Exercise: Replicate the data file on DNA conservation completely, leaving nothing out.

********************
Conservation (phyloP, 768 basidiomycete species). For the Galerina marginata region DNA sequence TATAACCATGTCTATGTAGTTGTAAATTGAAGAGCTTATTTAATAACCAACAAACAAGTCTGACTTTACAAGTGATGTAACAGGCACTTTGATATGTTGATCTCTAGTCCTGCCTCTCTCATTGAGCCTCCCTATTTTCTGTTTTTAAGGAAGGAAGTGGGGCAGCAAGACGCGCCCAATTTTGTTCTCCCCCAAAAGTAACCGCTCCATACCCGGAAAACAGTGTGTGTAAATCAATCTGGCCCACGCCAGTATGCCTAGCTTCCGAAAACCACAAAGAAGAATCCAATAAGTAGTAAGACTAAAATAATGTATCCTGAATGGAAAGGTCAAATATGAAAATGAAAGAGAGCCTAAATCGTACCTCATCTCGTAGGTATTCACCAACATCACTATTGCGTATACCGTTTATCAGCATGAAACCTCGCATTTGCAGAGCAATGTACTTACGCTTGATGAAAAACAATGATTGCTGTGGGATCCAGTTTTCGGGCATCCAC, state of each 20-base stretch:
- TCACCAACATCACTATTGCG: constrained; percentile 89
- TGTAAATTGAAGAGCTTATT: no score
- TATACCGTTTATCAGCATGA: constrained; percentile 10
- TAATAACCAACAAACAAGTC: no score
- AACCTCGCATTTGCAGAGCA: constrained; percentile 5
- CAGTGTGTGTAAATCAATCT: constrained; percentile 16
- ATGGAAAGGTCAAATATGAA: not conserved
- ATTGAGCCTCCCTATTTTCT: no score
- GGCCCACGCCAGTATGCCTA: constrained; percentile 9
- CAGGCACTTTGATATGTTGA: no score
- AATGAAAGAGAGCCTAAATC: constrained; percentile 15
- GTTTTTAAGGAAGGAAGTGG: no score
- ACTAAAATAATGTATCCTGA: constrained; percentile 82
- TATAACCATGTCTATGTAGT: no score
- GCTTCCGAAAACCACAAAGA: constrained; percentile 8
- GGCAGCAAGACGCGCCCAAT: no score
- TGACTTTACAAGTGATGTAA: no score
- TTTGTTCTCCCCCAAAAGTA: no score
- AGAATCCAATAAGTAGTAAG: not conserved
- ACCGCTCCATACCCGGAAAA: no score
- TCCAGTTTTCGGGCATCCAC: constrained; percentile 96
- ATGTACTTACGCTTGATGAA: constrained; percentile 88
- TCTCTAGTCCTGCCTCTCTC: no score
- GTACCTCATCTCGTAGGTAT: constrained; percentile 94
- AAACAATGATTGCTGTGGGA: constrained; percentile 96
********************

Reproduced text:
Conservation (phyloP, 768 basidiomycete species). For the Galerina marginata region DNA sequence TATAACCATGTCTATGTAGTTGTAAATTGAAGAGCTTATTTAATAACCAACAAACAAGTCTGACTTTACAAGTGATGTAACAGGCACTTTGATATGTTGATCTCTAGTCCTGCCTCTCTCATTGAGCCTCCCTATTTTCTGTTTTTAAGGAAGGAAGTGGGGCAGCAAGACGCGCCCAATTTTGTTCTCCCCCAAAAGTAACCGCTCCATACCCGGAAAACAGTGTGTGTAAATCAATCTGGCCCACGCCAGTATGCCTAGCTTCCGAAAACCACAAAGAAGAATCCAATAAGTAGTAAGACTAAAATAATGTATCCTGAATGGAAAGGTCAAATATGAAAATGAAAGAGAGCCTAAATCGTACCTCATCTCGTAGGTATTCACCAACATCACTATTGCGTATACCGTTTATCAGCATGAAACCTCGCATTTGCAGAGCAATGTACTTACGCTTGATGAAAAACAATGATTGCTGTGGGATCCAGTTTTCGGGCATCCAC, state of each 20-base stretch:
- TCACCAACATCACTATTGCG: constrained; percentile 89
- TGTAAATTGAAGAGCTTATT: no score
- TATACCGTTTATCAGCATGA: constrained; percentile 10
- TAATAACCAACAAACAAGTC: no score
- AACCTCGCATTTGCAGAGCA: constrained; percentile 5
- CAGTGTGTGTAAATCAATCT: constrained; percentile 16
- ATGGAAAGGTCAAATATGAA: not conserved
- ATTGAGCCTCCCTATTTTCT: no score
- GGCCCACGCCAGTATGCCTA: constrained; percentile 9
- CAGGCACTTTGATATGTTGA: no score
- AATGAAAGAGAGCCTAAATC: constrained; percentile 15
- GTTTTTAAGGAAGGAAGTGG: no score
- ACTAAAATAATGTATCCTGA: constrained; percentile 82
- TATAACCATGTCTATGTAGT: no score
- GCTTCCGAAAACCACAAAGA: constrained; percentile 8
- GGCAGCAAGACGCGCCCAAT: no score
- TGACTTTACAAGTGATGTAA: no score
- TTTGTTCTCCCCCAAAAGTA: no score
- AGAATCCAATAAGTAGTAAG: not conserved
- ACCGCTCCATACCCGGAAAA: no score
- TCCAGTTTTCGGGCATCCAC: constrained; percentile 96
- ATGTACTTACGCTTGATGAA: constrained; percentile 88
- TCTCTAGTCCTGCCTCTCTC: no score
- GTACCTCATCTCGTAGGTAT: constrained; percentile 94
- AAACAATGATTGCTGTGGGA: constrained; percentile 96